Indeed participants at the Bali HLP consultations were greeted with a large banner announcing “Global Partnership: A marriage of profit and sustainability”, revealing the emphasis on partnerships with business, not with civil society.
Civil society demands
The Campaign for Peoples Goals for Sustainable Development reiterates its call to the HLP to address the structural causes of inequality, poverty, unemployment and environmental degradation, and promote a paradigm of sustainability based on the principles of human rights, equality, self-determination, social, gender and ecological justice, and culturally sensitive approaches to development that value diversity.
Grassroots groups and social movements will be looking for recommendations in the HLP report that support a decisive redistribution of ownership, access and control over productive resources so that no one is denied the basis for living in dignity and freedom. Likewise they demand the democratization of state and social institutions so that communities and citizens, rather than markets can democratically set social goals and priorities. They demand a reorientation of production and consumption to meet people’s needs and human potentials within environmental limits rather than maximizing short-term profits. They underscore the need to promote a deeper respect and understanding of the symbiosis of people and the natural world instead of the valorization and commercialization of nature as mere resources and sinks.
Civil society expects the HLP to reverse previous trends in development policy: moving away from rolling back the state and prioritizing the private sector to ensuring that the state plays a central role in promoting development and is accountable to the people; abandoning the still expanding practice of Northern governments subsidizing corporations domiciled in their country, and envisaging public finance as a means for catalyzing private investment; ensuring development is no longer top-down and led by Northern governments and the vested interests that co-opt them, but becomes bottom-up and led by the Southern people who must be the chief architects and beneficiaries of sustainable development.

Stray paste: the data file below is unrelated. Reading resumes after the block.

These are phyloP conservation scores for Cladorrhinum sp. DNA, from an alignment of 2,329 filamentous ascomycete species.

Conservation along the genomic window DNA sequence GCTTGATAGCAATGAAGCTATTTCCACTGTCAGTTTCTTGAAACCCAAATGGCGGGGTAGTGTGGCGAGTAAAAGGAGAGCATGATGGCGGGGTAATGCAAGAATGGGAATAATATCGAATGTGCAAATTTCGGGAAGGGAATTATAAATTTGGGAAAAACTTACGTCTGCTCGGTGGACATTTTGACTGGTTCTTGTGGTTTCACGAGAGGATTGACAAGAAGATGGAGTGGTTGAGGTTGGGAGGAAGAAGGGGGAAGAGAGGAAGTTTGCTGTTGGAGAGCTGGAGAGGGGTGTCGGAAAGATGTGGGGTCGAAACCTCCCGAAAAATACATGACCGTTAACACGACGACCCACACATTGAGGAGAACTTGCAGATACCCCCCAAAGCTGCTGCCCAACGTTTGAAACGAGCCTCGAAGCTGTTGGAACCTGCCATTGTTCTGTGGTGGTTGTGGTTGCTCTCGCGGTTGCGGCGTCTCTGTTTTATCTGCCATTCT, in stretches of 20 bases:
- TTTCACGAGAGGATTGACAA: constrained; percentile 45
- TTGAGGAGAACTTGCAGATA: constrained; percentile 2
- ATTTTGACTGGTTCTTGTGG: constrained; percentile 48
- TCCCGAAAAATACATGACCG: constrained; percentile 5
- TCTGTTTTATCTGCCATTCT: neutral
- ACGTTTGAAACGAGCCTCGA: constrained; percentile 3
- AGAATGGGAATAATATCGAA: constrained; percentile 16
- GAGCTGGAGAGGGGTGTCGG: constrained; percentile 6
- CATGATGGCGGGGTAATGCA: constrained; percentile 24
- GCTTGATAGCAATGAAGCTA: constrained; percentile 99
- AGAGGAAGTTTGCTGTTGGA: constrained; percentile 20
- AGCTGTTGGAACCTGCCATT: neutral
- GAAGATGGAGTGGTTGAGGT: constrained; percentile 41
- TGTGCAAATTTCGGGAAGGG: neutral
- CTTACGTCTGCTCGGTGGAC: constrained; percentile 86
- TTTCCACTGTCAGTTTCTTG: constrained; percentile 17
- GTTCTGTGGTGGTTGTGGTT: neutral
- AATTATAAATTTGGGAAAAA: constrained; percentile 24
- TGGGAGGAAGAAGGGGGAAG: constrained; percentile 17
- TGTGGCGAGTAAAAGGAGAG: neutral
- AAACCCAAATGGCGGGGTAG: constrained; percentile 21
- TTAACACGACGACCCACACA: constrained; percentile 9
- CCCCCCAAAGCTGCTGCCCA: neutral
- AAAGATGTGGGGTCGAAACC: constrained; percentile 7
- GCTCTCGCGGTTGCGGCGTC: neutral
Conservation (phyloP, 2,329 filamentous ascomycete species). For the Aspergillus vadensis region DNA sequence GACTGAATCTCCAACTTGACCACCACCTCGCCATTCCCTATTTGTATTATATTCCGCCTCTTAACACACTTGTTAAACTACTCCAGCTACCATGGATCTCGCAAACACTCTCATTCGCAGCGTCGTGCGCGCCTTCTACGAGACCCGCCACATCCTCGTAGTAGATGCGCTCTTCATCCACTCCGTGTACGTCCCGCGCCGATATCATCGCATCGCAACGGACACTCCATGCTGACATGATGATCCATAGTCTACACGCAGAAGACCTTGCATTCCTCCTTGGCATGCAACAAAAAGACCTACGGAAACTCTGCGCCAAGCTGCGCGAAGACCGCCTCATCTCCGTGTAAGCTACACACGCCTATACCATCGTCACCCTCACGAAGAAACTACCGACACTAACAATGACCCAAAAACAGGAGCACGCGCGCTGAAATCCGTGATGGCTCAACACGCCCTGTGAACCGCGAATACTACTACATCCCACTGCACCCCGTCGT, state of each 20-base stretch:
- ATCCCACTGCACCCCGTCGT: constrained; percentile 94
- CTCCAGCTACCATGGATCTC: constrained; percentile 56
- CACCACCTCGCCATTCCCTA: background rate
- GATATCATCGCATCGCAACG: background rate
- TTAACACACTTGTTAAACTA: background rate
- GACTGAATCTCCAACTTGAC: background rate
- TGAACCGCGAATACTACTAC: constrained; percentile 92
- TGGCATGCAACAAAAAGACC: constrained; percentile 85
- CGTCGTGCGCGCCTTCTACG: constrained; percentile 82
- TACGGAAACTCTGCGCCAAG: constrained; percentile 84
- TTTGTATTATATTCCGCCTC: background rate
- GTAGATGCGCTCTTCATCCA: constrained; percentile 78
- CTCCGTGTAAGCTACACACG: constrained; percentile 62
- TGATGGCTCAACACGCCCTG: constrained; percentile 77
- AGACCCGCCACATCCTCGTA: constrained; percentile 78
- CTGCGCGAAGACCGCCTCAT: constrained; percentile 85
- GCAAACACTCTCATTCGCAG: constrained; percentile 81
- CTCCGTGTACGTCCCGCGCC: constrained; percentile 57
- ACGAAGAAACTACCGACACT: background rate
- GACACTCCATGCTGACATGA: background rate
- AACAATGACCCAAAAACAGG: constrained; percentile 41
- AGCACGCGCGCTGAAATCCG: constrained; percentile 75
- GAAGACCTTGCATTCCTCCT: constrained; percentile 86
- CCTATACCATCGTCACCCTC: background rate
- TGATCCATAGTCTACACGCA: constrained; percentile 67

After all the consultations conducted by the HLP, they should now at least report back to civil society on the key recommendations that they have picked up from all these meetings and listen to feedback from civil society. It is unacceptable at this late stage that CSOs are left in the dark as to the contents of the HLP report.
In the event that the HLP report reflects the priorities and perspectives of business above those of people directly affected by poverty and inequality, it risks losing the support of civil society. Moreover, it threatens the future of people and the planet.
Crucially the interests of private profit cannot supersede the rights of the people, especially those at the grassroots. They are the ones who must set and for whom sustainable development policy and practice must work – those who should be the most “eminent” people in the construction of a new development agenda.
If the character of development expressed by the HLP report is one of “business as usual”, the mistakes of the MDG process will not be learned from. The subsequent repetition of 30 years of failed development policy and practice will not be supported by civil society.
For more information, contact:
Paul Quintos, firstname.lastname@example.org, +63 9175 490 412 (international)